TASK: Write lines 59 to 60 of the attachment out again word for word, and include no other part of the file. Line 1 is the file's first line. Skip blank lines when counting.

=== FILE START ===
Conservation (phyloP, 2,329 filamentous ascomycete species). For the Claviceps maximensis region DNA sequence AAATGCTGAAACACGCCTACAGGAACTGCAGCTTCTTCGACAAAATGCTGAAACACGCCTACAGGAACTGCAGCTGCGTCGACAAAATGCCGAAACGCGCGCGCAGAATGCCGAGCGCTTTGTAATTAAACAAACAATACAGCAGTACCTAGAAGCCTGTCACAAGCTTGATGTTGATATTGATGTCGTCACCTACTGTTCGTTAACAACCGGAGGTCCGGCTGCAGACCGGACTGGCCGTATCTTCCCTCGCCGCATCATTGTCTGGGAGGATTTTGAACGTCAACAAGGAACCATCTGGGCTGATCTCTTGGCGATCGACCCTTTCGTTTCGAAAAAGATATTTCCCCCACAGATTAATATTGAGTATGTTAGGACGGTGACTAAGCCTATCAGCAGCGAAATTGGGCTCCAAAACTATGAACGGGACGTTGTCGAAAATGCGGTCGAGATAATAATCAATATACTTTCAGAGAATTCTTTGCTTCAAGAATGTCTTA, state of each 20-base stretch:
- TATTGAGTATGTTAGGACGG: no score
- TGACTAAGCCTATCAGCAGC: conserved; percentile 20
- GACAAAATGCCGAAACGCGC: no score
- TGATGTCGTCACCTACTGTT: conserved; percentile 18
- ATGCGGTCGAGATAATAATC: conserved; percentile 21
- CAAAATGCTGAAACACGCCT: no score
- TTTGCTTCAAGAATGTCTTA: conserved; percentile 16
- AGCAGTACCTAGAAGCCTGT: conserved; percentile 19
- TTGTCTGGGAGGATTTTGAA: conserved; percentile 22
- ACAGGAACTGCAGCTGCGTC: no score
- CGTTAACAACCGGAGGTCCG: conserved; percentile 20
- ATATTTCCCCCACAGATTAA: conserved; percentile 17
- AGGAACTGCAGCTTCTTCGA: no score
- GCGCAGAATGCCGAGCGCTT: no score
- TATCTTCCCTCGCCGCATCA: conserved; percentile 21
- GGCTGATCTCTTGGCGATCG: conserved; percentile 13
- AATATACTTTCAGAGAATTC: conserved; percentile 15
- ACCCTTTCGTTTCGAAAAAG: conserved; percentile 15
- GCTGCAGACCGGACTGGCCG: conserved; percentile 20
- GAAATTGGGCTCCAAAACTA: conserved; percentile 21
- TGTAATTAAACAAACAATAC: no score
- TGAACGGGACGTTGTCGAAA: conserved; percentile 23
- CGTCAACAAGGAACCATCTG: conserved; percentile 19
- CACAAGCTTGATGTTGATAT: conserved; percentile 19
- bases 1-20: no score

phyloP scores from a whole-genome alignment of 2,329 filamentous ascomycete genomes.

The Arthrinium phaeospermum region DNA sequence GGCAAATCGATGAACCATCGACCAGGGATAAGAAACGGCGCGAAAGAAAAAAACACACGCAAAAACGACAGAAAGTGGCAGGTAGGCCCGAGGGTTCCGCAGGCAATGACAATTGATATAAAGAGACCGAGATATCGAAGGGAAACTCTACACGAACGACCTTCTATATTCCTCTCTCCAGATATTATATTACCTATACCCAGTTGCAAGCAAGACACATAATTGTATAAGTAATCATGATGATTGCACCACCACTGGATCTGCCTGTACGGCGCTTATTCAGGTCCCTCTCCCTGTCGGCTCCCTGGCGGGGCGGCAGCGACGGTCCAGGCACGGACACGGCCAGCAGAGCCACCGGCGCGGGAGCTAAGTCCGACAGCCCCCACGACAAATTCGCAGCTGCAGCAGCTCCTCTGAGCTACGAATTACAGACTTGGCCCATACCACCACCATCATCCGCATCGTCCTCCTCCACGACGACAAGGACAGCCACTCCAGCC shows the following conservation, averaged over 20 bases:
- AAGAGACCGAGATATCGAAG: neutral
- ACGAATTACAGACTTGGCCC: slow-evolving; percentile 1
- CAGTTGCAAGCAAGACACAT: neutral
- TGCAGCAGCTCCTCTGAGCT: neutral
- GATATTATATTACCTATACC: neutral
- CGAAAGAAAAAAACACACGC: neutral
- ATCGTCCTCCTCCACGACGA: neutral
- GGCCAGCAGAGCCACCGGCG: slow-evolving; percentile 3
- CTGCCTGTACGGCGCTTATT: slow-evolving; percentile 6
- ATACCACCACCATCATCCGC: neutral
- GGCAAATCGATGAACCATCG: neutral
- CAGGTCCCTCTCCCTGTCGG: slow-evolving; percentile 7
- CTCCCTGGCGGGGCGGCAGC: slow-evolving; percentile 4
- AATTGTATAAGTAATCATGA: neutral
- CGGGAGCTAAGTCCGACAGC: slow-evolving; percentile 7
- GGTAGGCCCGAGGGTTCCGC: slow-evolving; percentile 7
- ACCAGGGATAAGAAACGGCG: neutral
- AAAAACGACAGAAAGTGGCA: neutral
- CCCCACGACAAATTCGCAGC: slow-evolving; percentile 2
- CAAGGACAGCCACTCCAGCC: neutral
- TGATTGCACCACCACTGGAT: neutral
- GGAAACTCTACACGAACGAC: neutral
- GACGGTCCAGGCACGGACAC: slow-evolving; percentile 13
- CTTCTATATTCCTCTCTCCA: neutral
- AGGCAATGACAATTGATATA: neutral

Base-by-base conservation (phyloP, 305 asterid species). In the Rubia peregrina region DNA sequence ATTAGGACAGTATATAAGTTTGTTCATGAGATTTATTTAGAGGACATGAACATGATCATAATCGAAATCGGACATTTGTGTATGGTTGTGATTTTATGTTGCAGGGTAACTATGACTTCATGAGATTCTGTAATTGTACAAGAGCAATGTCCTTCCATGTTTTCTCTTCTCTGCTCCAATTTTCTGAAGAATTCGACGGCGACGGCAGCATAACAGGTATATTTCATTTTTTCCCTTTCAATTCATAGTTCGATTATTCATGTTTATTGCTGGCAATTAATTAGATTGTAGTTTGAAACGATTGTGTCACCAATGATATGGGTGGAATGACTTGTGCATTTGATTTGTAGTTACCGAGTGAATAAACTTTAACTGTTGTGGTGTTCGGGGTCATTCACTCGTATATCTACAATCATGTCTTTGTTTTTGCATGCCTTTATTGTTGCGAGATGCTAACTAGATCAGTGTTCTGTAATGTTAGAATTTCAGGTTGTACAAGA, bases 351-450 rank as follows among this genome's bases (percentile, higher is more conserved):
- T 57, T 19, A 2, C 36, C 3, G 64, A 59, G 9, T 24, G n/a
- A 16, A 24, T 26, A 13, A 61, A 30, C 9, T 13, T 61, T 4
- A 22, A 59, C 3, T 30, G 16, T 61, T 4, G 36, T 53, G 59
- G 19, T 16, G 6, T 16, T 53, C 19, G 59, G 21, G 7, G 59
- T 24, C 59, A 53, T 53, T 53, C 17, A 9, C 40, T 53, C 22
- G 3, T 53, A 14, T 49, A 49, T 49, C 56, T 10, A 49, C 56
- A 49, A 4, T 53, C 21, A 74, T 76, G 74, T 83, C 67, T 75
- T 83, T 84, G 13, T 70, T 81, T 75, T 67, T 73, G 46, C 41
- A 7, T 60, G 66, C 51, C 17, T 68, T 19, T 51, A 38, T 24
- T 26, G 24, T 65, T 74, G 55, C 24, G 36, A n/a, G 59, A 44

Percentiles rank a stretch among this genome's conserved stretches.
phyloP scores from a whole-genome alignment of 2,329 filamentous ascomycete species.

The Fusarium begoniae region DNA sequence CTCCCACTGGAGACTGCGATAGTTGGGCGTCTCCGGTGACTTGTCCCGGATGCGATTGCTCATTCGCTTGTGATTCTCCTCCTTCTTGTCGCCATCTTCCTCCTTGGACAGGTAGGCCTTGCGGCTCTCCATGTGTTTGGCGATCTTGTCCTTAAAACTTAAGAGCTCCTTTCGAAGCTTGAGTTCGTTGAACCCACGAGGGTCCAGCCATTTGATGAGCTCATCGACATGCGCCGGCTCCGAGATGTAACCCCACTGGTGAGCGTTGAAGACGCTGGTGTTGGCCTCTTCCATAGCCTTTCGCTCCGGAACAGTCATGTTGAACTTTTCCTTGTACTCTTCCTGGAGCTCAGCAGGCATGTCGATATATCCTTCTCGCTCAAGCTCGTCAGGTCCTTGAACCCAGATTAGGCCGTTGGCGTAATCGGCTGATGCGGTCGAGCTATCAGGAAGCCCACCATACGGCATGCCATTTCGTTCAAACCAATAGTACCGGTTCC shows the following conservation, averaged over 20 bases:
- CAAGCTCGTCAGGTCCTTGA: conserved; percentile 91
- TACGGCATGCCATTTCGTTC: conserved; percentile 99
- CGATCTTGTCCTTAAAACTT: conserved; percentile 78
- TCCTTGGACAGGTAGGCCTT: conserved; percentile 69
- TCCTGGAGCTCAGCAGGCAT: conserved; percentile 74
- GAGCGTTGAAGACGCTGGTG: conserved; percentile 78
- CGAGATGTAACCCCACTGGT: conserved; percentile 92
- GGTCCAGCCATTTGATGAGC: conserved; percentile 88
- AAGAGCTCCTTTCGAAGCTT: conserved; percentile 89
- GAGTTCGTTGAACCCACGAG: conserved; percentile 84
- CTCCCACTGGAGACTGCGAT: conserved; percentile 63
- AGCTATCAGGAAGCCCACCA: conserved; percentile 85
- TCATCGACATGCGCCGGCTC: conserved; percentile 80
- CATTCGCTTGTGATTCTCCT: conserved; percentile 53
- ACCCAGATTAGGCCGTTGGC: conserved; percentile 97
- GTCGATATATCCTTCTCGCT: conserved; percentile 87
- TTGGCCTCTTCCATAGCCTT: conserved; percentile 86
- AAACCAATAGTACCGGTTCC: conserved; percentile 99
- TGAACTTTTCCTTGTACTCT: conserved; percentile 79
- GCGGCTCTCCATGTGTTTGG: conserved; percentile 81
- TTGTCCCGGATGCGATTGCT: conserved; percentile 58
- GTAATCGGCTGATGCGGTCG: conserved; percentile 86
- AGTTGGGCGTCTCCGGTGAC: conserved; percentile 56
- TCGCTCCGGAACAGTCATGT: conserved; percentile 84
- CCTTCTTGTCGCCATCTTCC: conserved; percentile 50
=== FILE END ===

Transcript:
- T 24, C 59, A 53, T 53, T 53, C 17, A 9, C 40, T 53, C 22
- G 3, T 53, A 14, T 49, A 49, T 49, C 56, T 10, A 49, C 56